I suppose if we take the longer view, it doesn’t matter. Civilizations come and go. Ours will be no different. A thousand years from now, I imagine an archaeologist scraping layers of mud from the outline of my house. And he will add my leavings to the average assessment of the broader culture, and the times I lived in. He will assume I was a material man, for what evidence will there be to the contrary?

We are all the product of an age and a zeitgeist. So, as Chris Rea sings, this might well indeed be The Road to Hell, and no bother, for there never was a golden age. Blink and we’re all gone. More than that, we never existed in the first place. Walk up and down the room, and where are your footprints? As for the search for the bucolic, that route without a single bag of dog muck to mark the way, it’s a fantasy born of too romantic a vision of the world, while real human beings just aren’t like that. All of which means of course, it’s me who’s the freak.

I’d advise the urban folk please to follow the countryside code, except the latest version reads like it was focus-grouped by weekend Welly wearers only, not deliberated upon by countrymen with any serious intent to protect. Perhaps Chris Rea would have included that line in the song, except he couldn’t find a decent rhyme for Welly. So I tell them to read Richard Jeffries’ instead. “The Story of my Heart” will do. Or “The Amateur Poacher”. His world isn’t something any of us will ever know, but perhaps in realizing what it is we’ve already lost, we’ll hesitate to further desecrate what very little there is left.

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On the Parsons Bullough road

As I draw a glass of tap water to take to bed this evening, I’m glad it comes from the Lake District, or I might be giving it a miss. I spent the day in the West Pennines, around the Anglezarke reservoirs. The water from Anglezarke doesn’t supply my area but passes it by, on the way to serving Liverpool. There were people swimming in it, in spite of orders not to, and no doubt urinating while they were at it. And then, at the lonely head of Dean Black Brook, which serves the Anglezarke catchment system, and miles from anywhere, I’d chanced upon the bloated corpse of a disposable baby’s nappy.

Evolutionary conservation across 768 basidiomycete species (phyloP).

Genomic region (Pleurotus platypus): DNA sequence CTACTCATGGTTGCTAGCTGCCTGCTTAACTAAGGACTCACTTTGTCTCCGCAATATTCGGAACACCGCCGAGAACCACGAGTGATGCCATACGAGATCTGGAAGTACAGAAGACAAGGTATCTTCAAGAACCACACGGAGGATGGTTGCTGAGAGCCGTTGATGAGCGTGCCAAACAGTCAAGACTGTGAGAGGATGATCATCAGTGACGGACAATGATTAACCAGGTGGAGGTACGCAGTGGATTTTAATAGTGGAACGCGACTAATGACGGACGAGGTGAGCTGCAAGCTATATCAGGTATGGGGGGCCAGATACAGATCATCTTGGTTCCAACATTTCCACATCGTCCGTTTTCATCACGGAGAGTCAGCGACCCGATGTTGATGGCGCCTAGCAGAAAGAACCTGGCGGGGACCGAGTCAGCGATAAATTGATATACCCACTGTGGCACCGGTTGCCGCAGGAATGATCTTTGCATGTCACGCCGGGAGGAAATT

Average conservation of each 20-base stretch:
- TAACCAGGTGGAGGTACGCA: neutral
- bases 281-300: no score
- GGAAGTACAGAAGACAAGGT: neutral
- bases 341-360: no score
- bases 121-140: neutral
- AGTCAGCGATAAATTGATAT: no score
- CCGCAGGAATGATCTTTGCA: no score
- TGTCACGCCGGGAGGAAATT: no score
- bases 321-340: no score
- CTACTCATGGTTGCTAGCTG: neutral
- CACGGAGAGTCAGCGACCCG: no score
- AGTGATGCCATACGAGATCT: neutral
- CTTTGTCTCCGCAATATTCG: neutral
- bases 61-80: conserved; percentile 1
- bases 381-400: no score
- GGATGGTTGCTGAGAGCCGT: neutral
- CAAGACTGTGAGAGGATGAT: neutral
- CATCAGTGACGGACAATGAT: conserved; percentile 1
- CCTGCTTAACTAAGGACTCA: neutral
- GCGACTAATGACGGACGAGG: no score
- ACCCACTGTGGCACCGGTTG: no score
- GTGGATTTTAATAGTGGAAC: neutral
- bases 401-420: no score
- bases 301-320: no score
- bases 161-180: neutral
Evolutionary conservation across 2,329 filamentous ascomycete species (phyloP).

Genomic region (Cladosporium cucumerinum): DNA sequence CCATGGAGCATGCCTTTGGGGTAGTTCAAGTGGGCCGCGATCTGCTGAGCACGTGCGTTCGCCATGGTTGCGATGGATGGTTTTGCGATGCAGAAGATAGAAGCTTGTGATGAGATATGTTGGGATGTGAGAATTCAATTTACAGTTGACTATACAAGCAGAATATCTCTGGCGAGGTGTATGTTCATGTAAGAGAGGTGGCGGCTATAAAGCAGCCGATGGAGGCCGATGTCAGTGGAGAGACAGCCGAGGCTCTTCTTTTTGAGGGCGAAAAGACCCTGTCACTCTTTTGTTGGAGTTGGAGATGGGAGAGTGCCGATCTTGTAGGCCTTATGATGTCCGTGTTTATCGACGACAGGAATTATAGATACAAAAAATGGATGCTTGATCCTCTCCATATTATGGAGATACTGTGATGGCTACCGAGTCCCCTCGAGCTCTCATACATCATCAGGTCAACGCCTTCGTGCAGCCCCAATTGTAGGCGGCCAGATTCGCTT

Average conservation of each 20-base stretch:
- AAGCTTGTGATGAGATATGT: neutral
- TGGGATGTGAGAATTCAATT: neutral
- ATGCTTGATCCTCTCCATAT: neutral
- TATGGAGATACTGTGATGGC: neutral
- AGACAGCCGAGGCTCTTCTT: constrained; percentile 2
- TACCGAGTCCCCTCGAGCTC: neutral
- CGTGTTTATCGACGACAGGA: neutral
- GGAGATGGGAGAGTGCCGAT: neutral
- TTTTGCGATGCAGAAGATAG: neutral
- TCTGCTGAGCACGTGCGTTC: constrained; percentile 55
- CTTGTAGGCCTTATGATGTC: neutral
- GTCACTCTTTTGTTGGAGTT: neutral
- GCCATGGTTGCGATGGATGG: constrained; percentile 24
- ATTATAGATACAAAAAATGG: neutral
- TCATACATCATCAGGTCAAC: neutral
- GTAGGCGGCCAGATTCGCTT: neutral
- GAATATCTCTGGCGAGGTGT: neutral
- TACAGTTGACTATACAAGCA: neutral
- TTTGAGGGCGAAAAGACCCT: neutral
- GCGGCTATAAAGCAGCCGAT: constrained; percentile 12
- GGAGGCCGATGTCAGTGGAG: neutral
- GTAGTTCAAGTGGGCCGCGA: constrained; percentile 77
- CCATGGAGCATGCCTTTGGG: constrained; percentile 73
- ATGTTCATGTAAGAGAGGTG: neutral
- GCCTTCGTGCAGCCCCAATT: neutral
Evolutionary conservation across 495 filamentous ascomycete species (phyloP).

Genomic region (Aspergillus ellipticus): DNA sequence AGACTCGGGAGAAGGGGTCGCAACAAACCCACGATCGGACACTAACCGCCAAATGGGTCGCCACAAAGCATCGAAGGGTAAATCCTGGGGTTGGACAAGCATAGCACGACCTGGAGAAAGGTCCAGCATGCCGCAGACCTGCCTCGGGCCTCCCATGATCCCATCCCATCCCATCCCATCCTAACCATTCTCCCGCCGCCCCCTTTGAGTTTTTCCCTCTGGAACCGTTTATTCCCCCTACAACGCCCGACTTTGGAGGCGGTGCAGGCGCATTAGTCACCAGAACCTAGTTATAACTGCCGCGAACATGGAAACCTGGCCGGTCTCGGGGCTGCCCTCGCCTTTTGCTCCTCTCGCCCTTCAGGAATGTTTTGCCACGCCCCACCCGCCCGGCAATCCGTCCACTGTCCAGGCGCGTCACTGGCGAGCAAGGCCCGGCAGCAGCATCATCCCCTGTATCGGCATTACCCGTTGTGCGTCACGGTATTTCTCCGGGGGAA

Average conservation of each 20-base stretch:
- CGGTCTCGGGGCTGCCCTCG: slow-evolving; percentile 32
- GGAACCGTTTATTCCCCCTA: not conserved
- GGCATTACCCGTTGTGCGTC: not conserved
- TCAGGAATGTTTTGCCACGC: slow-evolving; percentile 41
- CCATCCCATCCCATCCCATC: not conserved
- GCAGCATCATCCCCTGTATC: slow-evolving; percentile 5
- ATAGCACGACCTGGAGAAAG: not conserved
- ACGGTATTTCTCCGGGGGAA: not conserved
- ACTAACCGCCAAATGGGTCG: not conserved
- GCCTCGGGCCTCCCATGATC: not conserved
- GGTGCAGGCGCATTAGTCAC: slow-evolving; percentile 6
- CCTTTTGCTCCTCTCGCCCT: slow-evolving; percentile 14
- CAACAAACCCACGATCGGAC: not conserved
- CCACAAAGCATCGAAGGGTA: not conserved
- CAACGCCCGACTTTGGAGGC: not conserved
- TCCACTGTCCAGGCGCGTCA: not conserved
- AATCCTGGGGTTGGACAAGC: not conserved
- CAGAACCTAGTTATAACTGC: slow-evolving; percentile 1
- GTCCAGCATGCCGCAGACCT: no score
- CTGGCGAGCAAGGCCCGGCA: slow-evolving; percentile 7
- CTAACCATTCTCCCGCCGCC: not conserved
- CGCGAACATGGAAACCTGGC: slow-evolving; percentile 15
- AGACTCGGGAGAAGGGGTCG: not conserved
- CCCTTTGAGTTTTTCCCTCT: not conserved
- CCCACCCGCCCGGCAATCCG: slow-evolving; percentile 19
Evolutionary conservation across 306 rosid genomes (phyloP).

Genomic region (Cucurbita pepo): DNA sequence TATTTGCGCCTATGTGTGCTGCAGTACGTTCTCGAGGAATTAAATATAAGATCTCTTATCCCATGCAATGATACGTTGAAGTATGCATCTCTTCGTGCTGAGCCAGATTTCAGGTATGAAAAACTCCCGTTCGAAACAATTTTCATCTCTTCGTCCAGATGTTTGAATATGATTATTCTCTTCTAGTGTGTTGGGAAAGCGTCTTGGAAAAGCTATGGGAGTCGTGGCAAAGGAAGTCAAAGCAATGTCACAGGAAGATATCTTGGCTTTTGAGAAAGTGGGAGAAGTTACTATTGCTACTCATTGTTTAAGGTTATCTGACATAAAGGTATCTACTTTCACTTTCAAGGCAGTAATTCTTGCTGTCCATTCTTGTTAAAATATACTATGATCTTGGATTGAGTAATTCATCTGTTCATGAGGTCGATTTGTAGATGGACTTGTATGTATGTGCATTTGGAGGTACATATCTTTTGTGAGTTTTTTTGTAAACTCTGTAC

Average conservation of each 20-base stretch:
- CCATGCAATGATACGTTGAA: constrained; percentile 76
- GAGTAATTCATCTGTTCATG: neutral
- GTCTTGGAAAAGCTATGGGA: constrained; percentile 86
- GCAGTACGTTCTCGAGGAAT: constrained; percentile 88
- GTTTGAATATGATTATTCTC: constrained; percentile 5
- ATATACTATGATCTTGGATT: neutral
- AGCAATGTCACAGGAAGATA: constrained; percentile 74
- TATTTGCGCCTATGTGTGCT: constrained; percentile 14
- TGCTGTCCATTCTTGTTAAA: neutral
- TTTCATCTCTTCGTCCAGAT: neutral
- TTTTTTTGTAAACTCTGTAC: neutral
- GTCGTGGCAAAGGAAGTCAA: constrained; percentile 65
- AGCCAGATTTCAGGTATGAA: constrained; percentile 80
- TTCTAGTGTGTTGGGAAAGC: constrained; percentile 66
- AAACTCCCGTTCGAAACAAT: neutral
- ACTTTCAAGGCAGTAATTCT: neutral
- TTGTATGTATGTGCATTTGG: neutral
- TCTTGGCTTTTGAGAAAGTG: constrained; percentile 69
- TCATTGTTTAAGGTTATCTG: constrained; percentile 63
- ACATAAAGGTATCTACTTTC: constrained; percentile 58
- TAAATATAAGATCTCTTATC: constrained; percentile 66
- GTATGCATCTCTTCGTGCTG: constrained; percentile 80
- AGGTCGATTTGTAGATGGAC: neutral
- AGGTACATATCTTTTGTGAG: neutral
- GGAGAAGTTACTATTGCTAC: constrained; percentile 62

It’s indicative of the times and of a people with not the sense to avoid fouling their own nests. It’s also metaphorical in a greater sense, of the degradation of the world’s ecosystems, due to the self-interest of ignorants. I’m sure such impurities are neutralized at the treatment works,… and the people of Liverpool can rest easy tonight. I’m still glad my water comes from the Lakes though.

Other than that, it was a good day on the moors. Okay, my timing wasn’t great: a good forecast coinciding with a release from the stay-at-home order. But I was relieved to be walking somewhere other than from my doorstep, so plans were laid and an early start intended. But then my good lady reminded me it was Holy Week.

“It’s what?”

“All the kids are off,” she clarified.

“Oh, shit,” I said.

I was pleasantly surprised then to be the only one parking up at Parson’s Bullough. It was brutally early though, and I was confident it would be a different story in a few hours, so best get moving. The West Pennines have always been popular, but they’ve been gaining visitor numbers, especially during the furlough period with people travelling in from well outside the area, in spite of various stay at home orders. The stress is really beginning to show. Plenty of other areas are suffering the same, virtue of a small country with few wilderness areas left, and a large, mostly urban population, for many of whom even the basics of the countryside code is an unknown concept.

My preferred route up Hurst Hill, via the Pikestones is off the usual ways, and still in good condition, but from Hurst Hill to the Round Loaf, and on to the intersection with the path coming off Great Hill, there’s clearly been a lot of traffic, including bikes which have no business there. The bikes are cutting deep wounds through the sphagnum and the sedge, so the peat bleeds out. And there’s litter, even in the remotest parts. That nappy at the headwaters of Dean Black Brook was a case in point. Full marks for getting so young a child up there, but could you not have taken its doings home?